Vocal variation is also important in the art of joke telling. Not only is timing important in comedy, so is the manner in which the joke is delivered. The funniest joke in the world will fall flat if the punch line is delivered in the wrong tone.

But inflection or vocal variation is more than just emphasizing certain words. It’s also voice level, pitch, and delivery rate.

How powerful is vocal variety?

Well, let’s look at the question I just asked in two ways. The way I asked it just now caused you to anticipate that I’m going to give you an immediate answer, almost as if the question was the first half of a two-part sentence. But what if I said it another way:

  • How powerful is vocal variety?

Now I’ve opened it up to a lengthier, more drawn out response, simply by not raising my pitch at the end of the question. You might expect my answer to take a little longer. The instant response you expected the first time has been softened or taken away.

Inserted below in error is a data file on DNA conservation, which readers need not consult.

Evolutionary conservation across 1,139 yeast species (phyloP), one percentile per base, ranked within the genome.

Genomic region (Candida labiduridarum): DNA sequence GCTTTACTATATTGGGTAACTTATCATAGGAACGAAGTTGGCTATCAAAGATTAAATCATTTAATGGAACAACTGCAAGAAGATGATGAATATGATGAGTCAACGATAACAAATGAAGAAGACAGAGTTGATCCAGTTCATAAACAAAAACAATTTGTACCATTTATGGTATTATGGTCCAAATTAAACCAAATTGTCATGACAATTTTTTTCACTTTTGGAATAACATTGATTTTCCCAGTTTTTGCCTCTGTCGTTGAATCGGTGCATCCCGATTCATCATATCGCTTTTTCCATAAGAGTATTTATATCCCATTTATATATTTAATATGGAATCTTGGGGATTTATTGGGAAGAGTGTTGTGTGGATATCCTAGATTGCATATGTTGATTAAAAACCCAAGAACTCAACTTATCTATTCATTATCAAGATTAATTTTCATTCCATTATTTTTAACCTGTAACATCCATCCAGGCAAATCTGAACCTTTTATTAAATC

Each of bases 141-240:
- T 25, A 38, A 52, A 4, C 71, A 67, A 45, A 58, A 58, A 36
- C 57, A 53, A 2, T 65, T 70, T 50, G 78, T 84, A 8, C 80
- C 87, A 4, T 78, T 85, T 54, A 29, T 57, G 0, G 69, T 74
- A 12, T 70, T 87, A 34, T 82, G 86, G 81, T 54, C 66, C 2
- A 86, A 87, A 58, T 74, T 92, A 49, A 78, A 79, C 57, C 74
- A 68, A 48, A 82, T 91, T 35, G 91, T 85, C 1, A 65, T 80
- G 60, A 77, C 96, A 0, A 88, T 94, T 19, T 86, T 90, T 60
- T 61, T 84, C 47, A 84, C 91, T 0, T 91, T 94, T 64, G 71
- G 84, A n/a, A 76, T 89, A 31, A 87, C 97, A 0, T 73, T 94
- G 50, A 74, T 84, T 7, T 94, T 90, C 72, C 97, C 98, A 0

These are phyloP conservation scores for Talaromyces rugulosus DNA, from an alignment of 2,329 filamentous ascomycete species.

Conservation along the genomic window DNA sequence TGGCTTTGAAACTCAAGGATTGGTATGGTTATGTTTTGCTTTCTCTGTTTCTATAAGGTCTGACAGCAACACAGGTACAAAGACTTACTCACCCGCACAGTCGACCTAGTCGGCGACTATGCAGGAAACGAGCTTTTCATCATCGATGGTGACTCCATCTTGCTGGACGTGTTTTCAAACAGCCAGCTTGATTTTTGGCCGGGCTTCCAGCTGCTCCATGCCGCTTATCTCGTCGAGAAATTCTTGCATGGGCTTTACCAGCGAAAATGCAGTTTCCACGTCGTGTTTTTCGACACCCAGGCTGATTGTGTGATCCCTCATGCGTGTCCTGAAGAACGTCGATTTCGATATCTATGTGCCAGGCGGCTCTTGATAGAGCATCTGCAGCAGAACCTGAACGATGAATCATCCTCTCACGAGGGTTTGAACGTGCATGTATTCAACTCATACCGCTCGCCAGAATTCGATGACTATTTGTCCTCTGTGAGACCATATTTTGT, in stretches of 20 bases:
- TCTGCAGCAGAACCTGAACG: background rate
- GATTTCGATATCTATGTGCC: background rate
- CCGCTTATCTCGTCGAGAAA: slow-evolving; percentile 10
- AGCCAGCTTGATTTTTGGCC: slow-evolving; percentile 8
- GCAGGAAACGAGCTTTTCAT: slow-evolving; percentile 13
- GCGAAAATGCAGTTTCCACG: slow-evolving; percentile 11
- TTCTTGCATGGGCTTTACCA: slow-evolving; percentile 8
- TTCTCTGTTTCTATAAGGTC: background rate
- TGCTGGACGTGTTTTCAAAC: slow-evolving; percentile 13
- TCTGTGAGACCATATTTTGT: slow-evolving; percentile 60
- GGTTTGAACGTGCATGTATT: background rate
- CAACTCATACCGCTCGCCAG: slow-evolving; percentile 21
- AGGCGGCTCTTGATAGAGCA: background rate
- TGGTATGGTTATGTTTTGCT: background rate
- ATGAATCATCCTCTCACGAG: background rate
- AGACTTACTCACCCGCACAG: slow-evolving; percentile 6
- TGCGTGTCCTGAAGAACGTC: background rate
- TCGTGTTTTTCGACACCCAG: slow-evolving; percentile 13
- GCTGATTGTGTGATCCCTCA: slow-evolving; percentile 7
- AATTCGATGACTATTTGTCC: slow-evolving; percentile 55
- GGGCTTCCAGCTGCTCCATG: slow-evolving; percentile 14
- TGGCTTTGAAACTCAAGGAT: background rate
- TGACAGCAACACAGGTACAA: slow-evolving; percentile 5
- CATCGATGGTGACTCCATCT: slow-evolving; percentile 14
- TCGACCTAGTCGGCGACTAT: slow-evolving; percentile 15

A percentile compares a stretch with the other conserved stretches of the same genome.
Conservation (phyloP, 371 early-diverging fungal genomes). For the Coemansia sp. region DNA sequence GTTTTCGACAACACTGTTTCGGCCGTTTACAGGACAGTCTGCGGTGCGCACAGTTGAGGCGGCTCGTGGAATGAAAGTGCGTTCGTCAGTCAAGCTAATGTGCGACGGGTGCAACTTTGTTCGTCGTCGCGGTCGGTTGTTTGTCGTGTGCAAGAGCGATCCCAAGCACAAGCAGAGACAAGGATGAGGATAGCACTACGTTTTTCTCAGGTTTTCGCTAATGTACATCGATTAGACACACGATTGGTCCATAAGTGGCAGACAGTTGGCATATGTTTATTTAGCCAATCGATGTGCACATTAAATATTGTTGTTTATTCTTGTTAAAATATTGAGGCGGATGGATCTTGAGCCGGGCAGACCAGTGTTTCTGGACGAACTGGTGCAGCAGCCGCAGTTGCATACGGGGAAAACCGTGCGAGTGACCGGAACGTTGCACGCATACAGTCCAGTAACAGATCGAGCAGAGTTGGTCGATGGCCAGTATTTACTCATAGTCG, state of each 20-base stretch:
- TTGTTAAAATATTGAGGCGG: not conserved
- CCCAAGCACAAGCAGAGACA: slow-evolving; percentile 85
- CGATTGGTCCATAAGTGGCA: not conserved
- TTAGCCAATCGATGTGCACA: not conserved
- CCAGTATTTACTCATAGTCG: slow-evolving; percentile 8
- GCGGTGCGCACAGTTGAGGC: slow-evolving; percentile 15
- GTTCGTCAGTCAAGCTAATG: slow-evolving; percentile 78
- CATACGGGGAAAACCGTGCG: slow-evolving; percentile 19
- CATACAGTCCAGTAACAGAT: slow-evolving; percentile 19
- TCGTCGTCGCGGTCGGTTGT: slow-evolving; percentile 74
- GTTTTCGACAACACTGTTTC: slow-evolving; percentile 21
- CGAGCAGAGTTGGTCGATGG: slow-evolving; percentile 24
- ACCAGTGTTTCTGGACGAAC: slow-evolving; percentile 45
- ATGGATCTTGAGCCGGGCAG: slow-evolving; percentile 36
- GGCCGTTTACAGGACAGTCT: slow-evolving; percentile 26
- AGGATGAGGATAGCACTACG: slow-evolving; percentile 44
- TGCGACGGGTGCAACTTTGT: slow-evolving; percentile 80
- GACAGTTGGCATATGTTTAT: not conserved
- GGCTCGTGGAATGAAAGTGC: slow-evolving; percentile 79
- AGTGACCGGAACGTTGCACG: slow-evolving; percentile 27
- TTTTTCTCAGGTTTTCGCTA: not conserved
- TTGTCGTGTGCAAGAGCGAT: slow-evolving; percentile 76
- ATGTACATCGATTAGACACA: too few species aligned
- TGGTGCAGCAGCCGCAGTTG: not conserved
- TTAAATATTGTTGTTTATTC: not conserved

Vocal variety can create a whole different impression of what’s being said.

For example, if I’m VERY… DELIBERATE… IN… HOW… I… SAY… THIS… SENTENCE… you get a whole different impression than if I were to say it at normal conversational speed. This technique can be very effective if you are trying to hammer home a point.

Also, if I – whisper – it adds drama and anticipation to what I’m about to say next.

Pauses……………can also be very effective.

And saying things very rapidly and with a lot of excitement can really stir up your audience – maybe even startle them!